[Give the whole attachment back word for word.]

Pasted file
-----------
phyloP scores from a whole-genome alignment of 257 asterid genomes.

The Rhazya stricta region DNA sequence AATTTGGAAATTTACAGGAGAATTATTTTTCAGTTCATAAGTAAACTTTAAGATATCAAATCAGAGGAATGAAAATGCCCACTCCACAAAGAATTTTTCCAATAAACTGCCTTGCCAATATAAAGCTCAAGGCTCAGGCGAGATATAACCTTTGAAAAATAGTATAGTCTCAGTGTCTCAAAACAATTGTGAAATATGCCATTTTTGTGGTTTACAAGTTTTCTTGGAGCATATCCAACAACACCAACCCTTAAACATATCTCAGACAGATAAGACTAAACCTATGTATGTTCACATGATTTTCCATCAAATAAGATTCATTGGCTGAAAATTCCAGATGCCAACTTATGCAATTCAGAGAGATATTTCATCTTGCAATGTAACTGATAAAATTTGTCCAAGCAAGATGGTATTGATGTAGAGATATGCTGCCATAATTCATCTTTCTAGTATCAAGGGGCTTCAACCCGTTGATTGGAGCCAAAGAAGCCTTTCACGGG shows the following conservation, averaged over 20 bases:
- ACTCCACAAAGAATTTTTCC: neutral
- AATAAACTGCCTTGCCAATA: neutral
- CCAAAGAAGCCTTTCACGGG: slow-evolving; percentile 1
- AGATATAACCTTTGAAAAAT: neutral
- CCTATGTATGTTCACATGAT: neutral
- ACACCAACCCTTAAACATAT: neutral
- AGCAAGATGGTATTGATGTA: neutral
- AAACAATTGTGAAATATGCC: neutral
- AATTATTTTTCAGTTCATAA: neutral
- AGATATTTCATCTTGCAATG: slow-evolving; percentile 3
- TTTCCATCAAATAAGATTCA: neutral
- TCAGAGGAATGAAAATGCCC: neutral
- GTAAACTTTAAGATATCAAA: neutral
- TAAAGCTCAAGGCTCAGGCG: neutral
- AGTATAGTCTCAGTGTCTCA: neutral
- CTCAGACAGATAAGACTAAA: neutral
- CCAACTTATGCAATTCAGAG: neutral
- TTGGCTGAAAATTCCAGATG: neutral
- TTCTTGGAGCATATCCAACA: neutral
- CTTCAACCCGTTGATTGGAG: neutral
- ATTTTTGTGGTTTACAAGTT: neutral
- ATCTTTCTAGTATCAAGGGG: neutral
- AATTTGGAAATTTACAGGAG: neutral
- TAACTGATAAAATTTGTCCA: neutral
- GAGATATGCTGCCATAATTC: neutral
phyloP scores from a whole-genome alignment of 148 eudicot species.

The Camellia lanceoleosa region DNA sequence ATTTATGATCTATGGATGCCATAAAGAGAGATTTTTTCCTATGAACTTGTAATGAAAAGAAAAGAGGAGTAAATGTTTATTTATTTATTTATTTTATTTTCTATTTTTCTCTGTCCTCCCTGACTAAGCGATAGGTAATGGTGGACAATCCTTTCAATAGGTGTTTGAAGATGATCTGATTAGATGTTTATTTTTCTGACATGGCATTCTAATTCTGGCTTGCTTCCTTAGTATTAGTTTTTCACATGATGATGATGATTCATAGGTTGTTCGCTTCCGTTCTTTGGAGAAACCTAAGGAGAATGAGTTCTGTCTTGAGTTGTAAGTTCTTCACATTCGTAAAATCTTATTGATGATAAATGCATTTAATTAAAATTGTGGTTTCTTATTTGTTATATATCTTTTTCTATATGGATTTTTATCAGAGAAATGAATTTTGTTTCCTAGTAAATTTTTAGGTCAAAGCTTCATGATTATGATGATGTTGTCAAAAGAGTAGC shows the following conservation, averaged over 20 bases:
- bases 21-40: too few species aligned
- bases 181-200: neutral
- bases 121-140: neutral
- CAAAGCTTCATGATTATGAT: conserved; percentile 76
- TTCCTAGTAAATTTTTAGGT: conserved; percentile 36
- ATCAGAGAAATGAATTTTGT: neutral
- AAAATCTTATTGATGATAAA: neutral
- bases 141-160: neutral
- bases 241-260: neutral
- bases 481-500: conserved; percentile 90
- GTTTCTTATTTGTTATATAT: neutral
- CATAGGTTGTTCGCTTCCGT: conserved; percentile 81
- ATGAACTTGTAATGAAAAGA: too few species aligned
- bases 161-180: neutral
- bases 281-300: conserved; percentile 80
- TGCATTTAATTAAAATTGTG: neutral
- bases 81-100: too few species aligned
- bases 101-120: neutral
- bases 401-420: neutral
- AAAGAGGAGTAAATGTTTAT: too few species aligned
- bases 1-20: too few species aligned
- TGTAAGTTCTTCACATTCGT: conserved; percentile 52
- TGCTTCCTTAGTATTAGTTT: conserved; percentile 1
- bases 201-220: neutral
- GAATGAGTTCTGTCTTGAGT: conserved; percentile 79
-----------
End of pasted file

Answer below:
phyloP scores from a whole-genome alignment of 257 asterid genomes.

The Rhazya stricta region DNA sequence AATTTGGAAATTTACAGGAGAATTATTTTTCAGTTCATAAGTAAACTTTAAGATATCAAATCAGAGGAATGAAAATGCCCACTCCACAAAGAATTTTTCCAATAAACTGCCTTGCCAATATAAAGCTCAAGGCTCAGGCGAGATATAACCTTTGAAAAATAGTATAGTCTCAGTGTCTCAAAACAATTGTGAAATATGCCATTTTTGTGGTTTACAAGTTTTCTTGGAGCATATCCAACAACACCAACCCTTAAACATATCTCAGACAGATAAGACTAAACCTATGTATGTTCACATGATTTTCCATCAAATAAGATTCATTGGCTGAAAATTCCAGATGCCAACTTATGCAATTCAGAGAGATATTTCATCTTGCAATGTAACTGATAAAATTTGTCCAAGCAAGATGGTATTGATGTAGAGATATGCTGCCATAATTCATCTTTCTAGTATCAAGGGGCTTCAACCCGTTGATTGGAGCCAAAGAAGCCTTTCACGGG shows the following conservation, averaged over 20 bases:
- ACTCCACAAAGAATTTTTCC: neutral
- AATAAACTGCCTTGCCAATA: neutral
- CCAAAGAAGCCTTTCACGGG: slow-evolving; percentile 1
- AGATATAACCTTTGAAAAAT: neutral
- CCTATGTATGTTCACATGAT: neutral
- ACACCAACCCTTAAACATAT: neutral
- AGCAAGATGGTATTGATGTA: neutral
- AAACAATTGTGAAATATGCC: neutral
- AATTATTTTTCAGTTCATAA: neutral
- AGATATTTCATCTTGCAATG: slow-evolving; percentile 3
- TTTCCATCAAATAAGATTCA: neutral
- TCAGAGGAATGAAAATGCCC: neutral
- GTAAACTTTAAGATATCAAA: neutral
- TAAAGCTCAAGGCTCAGGCG: neutral
- AGTATAGTCTCAGTGTCTCA: neutral
- CTCAGACAGATAAGACTAAA: neutral
- CCAACTTATGCAATTCAGAG: neutral
- TTGGCTGAAAATTCCAGATG: neutral
- TTCTTGGAGCATATCCAACA: neutral
- CTTCAACCCGTTGATTGGAG: neutral
- ATTTTTGTGGTTTACAAGTT: neutral
- ATCTTTCTAGTATCAAGGGG: neutral
- AATTTGGAAATTTACAGGAG: neutral
- TAACTGATAAAATTTGTCCA: neutral
- GAGATATGCTGCCATAATTC: neutral
phyloP scores from a whole-genome alignment of 148 eudicot species.

The Camellia lanceoleosa region DNA sequence ATTTATGATCTATGGATGCCATAAAGAGAGATTTTTTCCTATGAACTTGTAATGAAAAGAAAAGAGGAGTAAATGTTTATTTATTTATTTATTTTATTTTCTATTTTTCTCTGTCCTCCCTGACTAAGCGATAGGTAATGGTGGACAATCCTTTCAATAGGTGTTTGAAGATGATCTGATTAGATGTTTATTTTTCTGACATGGCATTCTAATTCTGGCTTGCTTCCTTAGTATTAGTTTTTCACATGATGATGATGATTCATAGGTTGTTCGCTTCCGTTCTTTGGAGAAACCTAAGGAGAATGAGTTCTGTCTTGAGTTGTAAGTTCTTCACATTCGTAAAATCTTATTGATGATAAATGCATTTAATTAAAATTGTGGTTTCTTATTTGTTATATATCTTTTTCTATATGGATTTTTATCAGAGAAATGAATTTTGTTTCCTAGTAAATTTTTAGGTCAAAGCTTCATGATTATGATGATGTTGTCAAAAGAGTAGC shows the following conservation, averaged over 20 bases:
- bases 21-40: too few species aligned
- bases 181-200: neutral
- bases 121-140: neutral
- CAAAGCTTCATGATTATGAT: conserved; percentile 76
- TTCCTAGTAAATTTTTAGGT: conserved; percentile 36
- ATCAGAGAAATGAATTTTGT: neutral
- AAAATCTTATTGATGATAAA: neutral
- bases 141-160: neutral
- bases 241-260: neutral
- bases 481-500: conserved; percentile 90
- GTTTCTTATTTGTTATATAT: neutral
- CATAGGTTGTTCGCTTCCGT: conserved; percentile 81
- ATGAACTTGTAATGAAAAGA: too few species aligned
- bases 161-180: neutral
- bases 281-300: conserved; percentile 80
- TGCATTTAATTAAAATTGTG: neutral
- bases 81-100: too few species aligned
- bases 101-120: neutral
- bases 401-420: neutral
- AAAGAGGAGTAAATGTTTAT: too few species aligned
- bases 1-20: too few species aligned
- TGTAAGTTCTTCACATTCGT: conserved; percentile 52
- TGCTTCCTTAGTATTAGTTT: conserved; percentile 1
- bases 201-220: neutral
- GAATGAGTTCTGTCTTGAGT: conserved; percentile 79